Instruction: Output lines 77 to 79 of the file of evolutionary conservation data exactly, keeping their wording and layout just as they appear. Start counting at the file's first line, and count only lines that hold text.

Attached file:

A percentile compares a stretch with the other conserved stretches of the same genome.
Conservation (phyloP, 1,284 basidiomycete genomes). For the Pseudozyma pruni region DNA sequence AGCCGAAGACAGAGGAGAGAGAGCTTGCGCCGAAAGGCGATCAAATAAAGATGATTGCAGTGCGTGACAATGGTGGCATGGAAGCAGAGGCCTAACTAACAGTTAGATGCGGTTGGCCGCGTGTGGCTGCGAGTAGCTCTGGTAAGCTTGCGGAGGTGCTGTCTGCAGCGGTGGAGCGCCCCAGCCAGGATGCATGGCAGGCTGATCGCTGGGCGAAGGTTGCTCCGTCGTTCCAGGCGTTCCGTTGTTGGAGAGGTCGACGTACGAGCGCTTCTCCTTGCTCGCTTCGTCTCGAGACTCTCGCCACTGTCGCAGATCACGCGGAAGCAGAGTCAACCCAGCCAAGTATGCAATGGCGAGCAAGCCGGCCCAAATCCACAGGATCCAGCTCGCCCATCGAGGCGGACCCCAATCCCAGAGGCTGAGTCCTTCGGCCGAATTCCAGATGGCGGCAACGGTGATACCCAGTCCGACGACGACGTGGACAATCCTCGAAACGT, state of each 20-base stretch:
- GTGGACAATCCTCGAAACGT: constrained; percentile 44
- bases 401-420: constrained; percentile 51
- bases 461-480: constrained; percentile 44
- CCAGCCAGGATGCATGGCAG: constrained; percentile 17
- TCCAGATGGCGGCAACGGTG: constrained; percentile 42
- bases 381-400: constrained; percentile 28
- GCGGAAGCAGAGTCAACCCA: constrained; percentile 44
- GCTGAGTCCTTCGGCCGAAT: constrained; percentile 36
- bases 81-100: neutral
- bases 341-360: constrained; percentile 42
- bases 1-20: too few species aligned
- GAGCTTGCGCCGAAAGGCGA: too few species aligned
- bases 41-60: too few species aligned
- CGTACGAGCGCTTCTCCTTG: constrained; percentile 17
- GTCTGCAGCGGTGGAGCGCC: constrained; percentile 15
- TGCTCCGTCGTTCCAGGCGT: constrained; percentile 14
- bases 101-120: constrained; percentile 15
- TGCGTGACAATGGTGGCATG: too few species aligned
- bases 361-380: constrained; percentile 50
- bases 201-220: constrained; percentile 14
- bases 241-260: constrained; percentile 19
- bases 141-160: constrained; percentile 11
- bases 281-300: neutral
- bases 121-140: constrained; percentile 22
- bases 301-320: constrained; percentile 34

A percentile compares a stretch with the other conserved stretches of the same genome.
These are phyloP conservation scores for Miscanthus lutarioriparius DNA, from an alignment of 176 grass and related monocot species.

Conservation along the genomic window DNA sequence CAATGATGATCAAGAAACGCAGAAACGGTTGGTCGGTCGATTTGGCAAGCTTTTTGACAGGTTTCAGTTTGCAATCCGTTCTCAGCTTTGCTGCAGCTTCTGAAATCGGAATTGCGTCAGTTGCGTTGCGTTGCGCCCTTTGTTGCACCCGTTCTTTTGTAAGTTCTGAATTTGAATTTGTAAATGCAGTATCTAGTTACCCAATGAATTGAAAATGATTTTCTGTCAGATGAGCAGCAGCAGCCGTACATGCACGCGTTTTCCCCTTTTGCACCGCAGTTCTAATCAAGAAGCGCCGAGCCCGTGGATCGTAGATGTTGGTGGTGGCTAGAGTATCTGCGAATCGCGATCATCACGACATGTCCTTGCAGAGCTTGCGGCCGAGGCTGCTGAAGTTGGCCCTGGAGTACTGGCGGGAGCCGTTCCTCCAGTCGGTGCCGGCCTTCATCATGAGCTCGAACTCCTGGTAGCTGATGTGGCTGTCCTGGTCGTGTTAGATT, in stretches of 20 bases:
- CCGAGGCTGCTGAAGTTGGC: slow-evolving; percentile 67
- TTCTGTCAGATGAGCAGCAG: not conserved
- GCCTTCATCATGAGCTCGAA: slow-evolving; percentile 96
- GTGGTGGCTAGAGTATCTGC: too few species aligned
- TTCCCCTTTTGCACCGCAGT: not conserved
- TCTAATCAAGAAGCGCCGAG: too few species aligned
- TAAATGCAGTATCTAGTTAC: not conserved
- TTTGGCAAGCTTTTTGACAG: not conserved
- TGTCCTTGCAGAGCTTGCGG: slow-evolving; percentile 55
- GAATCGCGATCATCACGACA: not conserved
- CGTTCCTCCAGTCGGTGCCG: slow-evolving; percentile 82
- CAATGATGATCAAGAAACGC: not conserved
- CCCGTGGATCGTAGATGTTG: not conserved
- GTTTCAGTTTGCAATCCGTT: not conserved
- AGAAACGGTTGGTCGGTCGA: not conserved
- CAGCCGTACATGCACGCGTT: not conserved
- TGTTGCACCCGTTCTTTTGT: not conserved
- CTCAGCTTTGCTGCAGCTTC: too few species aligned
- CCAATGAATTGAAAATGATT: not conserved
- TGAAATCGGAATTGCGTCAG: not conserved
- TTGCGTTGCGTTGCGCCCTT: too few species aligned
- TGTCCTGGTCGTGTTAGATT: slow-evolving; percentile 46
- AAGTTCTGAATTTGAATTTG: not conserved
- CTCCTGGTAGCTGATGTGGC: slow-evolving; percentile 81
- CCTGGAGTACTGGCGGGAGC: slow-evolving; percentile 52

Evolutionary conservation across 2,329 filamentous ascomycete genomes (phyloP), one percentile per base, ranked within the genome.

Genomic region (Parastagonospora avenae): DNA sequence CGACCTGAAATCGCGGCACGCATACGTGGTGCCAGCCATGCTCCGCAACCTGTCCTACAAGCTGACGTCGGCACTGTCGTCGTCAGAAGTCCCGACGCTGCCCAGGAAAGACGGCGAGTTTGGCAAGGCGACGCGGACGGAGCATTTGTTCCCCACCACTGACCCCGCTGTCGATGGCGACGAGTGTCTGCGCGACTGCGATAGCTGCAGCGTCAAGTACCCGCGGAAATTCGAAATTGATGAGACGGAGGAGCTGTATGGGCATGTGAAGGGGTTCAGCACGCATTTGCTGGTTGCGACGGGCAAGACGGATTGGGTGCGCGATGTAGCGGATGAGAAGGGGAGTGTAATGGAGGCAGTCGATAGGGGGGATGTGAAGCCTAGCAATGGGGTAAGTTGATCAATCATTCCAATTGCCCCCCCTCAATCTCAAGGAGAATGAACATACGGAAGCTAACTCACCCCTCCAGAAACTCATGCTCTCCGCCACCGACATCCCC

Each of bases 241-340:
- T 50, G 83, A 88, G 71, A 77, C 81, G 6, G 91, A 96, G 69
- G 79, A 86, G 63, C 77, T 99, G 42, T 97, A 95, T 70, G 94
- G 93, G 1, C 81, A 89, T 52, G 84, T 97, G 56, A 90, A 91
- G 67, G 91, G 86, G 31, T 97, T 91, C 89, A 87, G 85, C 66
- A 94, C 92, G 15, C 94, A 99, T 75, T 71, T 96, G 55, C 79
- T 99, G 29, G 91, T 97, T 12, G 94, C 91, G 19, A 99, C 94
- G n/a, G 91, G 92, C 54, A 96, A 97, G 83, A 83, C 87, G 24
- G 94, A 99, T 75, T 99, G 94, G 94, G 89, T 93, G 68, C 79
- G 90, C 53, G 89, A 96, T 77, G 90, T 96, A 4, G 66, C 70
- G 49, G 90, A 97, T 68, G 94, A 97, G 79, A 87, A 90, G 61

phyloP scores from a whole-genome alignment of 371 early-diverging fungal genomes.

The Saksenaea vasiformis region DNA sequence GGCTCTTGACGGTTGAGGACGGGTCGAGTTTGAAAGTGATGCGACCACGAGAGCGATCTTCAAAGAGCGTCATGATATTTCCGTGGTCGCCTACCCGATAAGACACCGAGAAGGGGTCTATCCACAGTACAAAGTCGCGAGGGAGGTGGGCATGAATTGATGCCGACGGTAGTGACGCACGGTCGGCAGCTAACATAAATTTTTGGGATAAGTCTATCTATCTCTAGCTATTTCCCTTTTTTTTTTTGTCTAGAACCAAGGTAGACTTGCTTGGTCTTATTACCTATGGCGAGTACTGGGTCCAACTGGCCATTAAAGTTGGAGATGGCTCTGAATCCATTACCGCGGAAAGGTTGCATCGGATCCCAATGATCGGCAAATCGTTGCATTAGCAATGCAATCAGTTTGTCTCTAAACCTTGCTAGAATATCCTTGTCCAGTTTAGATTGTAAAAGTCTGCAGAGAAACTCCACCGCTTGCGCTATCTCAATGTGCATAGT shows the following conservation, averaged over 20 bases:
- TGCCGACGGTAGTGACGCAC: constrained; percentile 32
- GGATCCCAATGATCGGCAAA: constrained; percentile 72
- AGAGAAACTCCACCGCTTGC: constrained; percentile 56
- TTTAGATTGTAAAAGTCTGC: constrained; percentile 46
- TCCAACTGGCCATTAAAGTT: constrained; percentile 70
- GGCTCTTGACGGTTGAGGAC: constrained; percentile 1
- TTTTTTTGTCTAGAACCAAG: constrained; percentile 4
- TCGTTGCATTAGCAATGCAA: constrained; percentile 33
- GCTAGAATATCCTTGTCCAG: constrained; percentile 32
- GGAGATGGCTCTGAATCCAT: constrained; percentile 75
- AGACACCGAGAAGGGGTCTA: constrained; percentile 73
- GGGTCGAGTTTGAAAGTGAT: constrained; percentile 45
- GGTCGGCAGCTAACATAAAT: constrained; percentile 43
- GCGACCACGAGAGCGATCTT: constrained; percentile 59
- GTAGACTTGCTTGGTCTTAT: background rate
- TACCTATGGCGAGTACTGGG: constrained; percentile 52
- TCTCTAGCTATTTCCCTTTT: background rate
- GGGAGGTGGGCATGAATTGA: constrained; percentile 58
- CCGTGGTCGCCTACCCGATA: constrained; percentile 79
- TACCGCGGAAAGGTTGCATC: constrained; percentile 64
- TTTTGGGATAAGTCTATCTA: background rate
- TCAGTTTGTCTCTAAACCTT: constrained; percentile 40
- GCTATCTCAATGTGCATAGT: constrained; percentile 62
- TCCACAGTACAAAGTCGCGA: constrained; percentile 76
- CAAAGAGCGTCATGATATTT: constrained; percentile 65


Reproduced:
- TTTTTTTGTCTAGAACCAAG: constrained; percentile 4
- TCGTTGCATTAGCAATGCAA: constrained; percentile 33
- GCTAGAATATCCTTGTCCAG: constrained; percentile 32